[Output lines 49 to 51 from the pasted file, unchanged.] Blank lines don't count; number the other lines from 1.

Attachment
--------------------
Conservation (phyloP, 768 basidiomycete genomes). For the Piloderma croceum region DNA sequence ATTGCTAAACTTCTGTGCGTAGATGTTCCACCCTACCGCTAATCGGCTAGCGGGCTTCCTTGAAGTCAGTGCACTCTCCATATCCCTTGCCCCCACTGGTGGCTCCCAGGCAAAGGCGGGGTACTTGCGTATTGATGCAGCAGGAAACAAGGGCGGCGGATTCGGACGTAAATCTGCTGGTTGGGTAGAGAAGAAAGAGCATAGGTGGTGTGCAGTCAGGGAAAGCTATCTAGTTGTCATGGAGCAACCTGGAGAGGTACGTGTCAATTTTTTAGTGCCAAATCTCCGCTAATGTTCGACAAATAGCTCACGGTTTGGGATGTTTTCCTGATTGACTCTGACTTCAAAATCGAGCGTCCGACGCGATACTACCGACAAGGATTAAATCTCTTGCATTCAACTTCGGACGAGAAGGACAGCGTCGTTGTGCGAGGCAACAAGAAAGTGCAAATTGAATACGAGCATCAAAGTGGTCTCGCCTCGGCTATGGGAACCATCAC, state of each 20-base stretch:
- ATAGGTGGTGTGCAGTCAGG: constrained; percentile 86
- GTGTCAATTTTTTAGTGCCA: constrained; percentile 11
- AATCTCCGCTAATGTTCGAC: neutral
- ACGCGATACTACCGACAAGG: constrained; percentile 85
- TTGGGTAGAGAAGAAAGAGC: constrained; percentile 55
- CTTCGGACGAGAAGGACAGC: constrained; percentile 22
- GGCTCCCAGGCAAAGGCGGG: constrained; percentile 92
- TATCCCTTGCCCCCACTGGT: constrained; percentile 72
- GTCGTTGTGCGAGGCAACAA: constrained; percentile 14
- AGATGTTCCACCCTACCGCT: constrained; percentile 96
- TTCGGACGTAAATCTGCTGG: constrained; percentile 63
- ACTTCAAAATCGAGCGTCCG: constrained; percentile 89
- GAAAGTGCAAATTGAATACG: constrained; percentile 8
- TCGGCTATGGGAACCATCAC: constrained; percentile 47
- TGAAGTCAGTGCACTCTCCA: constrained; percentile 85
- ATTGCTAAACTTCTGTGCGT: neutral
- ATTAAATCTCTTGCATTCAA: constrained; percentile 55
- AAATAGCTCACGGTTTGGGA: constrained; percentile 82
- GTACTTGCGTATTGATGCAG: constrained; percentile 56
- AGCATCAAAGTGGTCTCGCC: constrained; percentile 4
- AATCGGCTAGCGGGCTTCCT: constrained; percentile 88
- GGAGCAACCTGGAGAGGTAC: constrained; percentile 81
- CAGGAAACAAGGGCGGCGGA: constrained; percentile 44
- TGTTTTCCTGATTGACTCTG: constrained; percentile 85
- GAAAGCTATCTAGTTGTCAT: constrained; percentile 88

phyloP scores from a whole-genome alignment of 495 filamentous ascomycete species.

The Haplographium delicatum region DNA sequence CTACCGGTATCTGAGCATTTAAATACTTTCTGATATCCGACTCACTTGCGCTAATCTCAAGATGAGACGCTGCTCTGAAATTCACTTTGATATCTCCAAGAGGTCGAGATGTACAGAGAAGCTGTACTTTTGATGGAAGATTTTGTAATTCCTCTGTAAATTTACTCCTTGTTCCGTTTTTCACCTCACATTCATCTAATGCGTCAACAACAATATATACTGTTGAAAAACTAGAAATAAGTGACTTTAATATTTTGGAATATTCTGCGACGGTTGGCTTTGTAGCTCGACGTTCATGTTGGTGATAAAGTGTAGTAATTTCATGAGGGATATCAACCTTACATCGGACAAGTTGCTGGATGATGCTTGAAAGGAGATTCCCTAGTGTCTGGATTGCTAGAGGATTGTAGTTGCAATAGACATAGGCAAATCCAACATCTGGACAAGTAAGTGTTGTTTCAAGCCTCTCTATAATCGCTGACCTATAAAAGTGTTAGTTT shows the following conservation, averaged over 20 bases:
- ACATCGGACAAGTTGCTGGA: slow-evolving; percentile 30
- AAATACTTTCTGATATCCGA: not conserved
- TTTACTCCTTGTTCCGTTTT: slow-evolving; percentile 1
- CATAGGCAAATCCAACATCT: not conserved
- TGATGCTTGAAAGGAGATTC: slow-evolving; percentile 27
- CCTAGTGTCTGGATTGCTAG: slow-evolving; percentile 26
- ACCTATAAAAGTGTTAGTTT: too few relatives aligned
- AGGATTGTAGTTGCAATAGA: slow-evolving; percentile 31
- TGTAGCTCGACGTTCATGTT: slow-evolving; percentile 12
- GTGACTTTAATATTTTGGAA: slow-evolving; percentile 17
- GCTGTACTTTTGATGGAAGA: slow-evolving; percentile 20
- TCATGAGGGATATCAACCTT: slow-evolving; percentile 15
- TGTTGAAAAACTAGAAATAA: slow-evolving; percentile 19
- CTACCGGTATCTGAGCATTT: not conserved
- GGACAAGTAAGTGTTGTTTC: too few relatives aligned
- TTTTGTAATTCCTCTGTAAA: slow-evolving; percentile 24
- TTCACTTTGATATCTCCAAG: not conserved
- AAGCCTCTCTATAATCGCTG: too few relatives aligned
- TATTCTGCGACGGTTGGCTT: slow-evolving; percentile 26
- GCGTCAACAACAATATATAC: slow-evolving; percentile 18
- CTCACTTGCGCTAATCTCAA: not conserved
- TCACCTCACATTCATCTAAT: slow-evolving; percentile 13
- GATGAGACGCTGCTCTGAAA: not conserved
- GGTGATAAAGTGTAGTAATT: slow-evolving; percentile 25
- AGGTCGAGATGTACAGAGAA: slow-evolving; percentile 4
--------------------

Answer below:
- CTCACTTGCGCTAATCTCAA: not conserved
- TCACCTCACATTCATCTAAT: slow-evolving; percentile 13
- GATGAGACGCTGCTCTGAAA: not conserved